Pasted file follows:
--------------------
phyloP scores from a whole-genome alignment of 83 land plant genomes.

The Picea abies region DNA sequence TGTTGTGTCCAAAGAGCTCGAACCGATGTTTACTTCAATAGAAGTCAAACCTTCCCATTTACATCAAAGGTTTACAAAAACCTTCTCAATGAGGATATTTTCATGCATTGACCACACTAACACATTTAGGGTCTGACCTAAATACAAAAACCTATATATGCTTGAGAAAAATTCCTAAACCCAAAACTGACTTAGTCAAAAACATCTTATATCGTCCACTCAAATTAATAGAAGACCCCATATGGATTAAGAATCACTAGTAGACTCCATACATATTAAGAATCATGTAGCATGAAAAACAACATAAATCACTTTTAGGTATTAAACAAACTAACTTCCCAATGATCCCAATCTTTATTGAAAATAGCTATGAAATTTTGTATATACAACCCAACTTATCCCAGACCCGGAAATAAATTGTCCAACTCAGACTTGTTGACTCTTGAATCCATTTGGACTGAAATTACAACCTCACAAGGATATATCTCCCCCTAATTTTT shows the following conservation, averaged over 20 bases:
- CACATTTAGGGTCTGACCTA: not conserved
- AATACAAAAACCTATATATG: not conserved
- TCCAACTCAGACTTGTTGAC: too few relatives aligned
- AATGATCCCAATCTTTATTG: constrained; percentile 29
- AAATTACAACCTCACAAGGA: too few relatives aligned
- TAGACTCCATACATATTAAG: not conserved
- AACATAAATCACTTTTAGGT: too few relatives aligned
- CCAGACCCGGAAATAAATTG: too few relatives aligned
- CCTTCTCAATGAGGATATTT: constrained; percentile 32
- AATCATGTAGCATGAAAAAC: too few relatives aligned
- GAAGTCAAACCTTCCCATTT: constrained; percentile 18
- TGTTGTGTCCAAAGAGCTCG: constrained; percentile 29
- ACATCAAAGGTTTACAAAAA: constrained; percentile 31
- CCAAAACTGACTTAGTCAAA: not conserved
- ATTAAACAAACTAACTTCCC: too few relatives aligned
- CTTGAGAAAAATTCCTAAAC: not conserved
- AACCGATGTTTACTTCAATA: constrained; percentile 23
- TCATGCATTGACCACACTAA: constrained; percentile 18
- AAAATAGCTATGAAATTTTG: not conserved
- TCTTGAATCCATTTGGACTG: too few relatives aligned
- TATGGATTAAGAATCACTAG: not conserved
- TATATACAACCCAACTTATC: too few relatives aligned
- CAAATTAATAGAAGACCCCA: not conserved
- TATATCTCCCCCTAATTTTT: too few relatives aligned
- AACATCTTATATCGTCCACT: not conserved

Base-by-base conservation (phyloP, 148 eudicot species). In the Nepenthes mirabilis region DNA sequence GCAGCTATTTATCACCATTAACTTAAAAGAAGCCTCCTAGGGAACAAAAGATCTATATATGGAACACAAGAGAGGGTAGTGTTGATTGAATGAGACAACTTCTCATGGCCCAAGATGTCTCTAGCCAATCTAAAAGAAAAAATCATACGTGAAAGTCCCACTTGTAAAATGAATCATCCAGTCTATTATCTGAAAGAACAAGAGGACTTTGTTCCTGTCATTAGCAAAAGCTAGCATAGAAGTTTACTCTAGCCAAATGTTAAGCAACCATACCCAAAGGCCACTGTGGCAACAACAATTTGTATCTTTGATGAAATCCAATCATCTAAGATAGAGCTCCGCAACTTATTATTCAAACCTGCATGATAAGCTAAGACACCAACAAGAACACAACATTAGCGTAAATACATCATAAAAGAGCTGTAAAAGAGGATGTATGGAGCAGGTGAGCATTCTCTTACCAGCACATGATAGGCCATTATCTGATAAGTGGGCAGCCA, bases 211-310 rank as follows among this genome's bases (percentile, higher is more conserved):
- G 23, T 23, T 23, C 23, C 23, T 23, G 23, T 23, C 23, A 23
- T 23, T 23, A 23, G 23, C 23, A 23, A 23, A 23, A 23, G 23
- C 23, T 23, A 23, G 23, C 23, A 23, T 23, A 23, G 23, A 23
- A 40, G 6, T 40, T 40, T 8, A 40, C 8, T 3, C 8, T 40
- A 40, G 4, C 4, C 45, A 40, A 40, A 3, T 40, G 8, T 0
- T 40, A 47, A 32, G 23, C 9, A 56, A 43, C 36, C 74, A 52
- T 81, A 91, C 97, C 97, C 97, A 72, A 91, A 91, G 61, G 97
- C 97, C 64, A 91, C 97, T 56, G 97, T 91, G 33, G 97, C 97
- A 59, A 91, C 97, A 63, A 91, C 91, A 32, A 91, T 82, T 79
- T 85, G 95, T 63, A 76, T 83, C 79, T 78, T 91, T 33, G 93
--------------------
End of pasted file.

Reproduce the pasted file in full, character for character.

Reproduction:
phyloP scores from a whole-genome alignment of 83 land plant genomes.

The Picea abies region DNA sequence TGTTGTGTCCAAAGAGCTCGAACCGATGTTTACTTCAATAGAAGTCAAACCTTCCCATTTACATCAAAGGTTTACAAAAACCTTCTCAATGAGGATATTTTCATGCATTGACCACACTAACACATTTAGGGTCTGACCTAAATACAAAAACCTATATATGCTTGAGAAAAATTCCTAAACCCAAAACTGACTTAGTCAAAAACATCTTATATCGTCCACTCAAATTAATAGAAGACCCCATATGGATTAAGAATCACTAGTAGACTCCATACATATTAAGAATCATGTAGCATGAAAAACAACATAAATCACTTTTAGGTATTAAACAAACTAACTTCCCAATGATCCCAATCTTTATTGAAAATAGCTATGAAATTTTGTATATACAACCCAACTTATCCCAGACCCGGAAATAAATTGTCCAACTCAGACTTGTTGACTCTTGAATCCATTTGGACTGAAATTACAACCTCACAAGGATATATCTCCCCCTAATTTTT shows the following conservation, averaged over 20 bases:
- CACATTTAGGGTCTGACCTA: not conserved
- AATACAAAAACCTATATATG: not conserved
- TCCAACTCAGACTTGTTGAC: too few relatives aligned
- AATGATCCCAATCTTTATTG: constrained; percentile 29
- AAATTACAACCTCACAAGGA: too few relatives aligned
- TAGACTCCATACATATTAAG: not conserved
- AACATAAATCACTTTTAGGT: too few relatives aligned
- CCAGACCCGGAAATAAATTG: too few relatives aligned
- CCTTCTCAATGAGGATATTT: constrained; percentile 32
- AATCATGTAGCATGAAAAAC: too few relatives aligned
- GAAGTCAAACCTTCCCATTT: constrained; percentile 18
- TGTTGTGTCCAAAGAGCTCG: constrained; percentile 29
- ACATCAAAGGTTTACAAAAA: constrained; percentile 31
- CCAAAACTGACTTAGTCAAA: not conserved
- ATTAAACAAACTAACTTCCC: too few relatives aligned
- CTTGAGAAAAATTCCTAAAC: not conserved
- AACCGATGTTTACTTCAATA: constrained; percentile 23
- TCATGCATTGACCACACTAA: constrained; percentile 18
- AAAATAGCTATGAAATTTTG: not conserved
- TCTTGAATCCATTTGGACTG: too few relatives aligned
- TATGGATTAAGAATCACTAG: not conserved
- TATATACAACCCAACTTATC: too few relatives aligned
- CAAATTAATAGAAGACCCCA: not conserved
- TATATCTCCCCCTAATTTTT: too few relatives aligned
- AACATCTTATATCGTCCACT: not conserved

Base-by-base conservation (phyloP, 148 eudicot species). In the Nepenthes mirabilis region DNA sequence GCAGCTATTTATCACCATTAACTTAAAAGAAGCCTCCTAGGGAACAAAAGATCTATATATGGAACACAAGAGAGGGTAGTGTTGATTGAATGAGACAACTTCTCATGGCCCAAGATGTCTCTAGCCAATCTAAAAGAAAAAATCATACGTGAAAGTCCCACTTGTAAAATGAATCATCCAGTCTATTATCTGAAAGAACAAGAGGACTTTGTTCCTGTCATTAGCAAAAGCTAGCATAGAAGTTTACTCTAGCCAAATGTTAAGCAACCATACCCAAAGGCCACTGTGGCAACAACAATTTGTATCTTTGATGAAATCCAATCATCTAAGATAGAGCTCCGCAACTTATTATTCAAACCTGCATGATAAGCTAAGACACCAACAAGAACACAACATTAGCGTAAATACATCATAAAAGAGCTGTAAAAGAGGATGTATGGAGCAGGTGAGCATTCTCTTACCAGCACATGATAGGCCATTATCTGATAAGTGGGCAGCCA, bases 211-310 rank as follows among this genome's bases (percentile, higher is more conserved):
- G 23, T 23, T 23, C 23, C 23, T 23, G 23, T 23, C 23, A 23
- T 23, T 23, A 23, G 23, C 23, A 23, A 23, A 23, A 23, G 23
- C 23, T 23, A 23, G 23, C 23, A 23, T 23, A 23, G 23, A 23
- A 40, G 6, T 40, T 40, T 8, A 40, C 8, T 3, C 8, T 40
- A 40, G 4, C 4, C 45, A 40, A 40, A 3, T 40, G 8, T 0
- T 40, A 47, A 32, G 23, C 9, A 56, A 43, C 36, C 74, A 52
- T 81, A 91, C 97, C 97, C 97, A 72, A 91, A 91, G 61, G 97
- C 97, C 64, A 91, C 97, T 56, G 97, T 91, G 33, G 97, C 97
- A 59, A 91, C 97, A 63, A 91, C 91, A 32, A 91, T 82, T 79
- T 85, G 95, T 63, A 76, T 83, C 79, T 78, T 91, T 33, G 93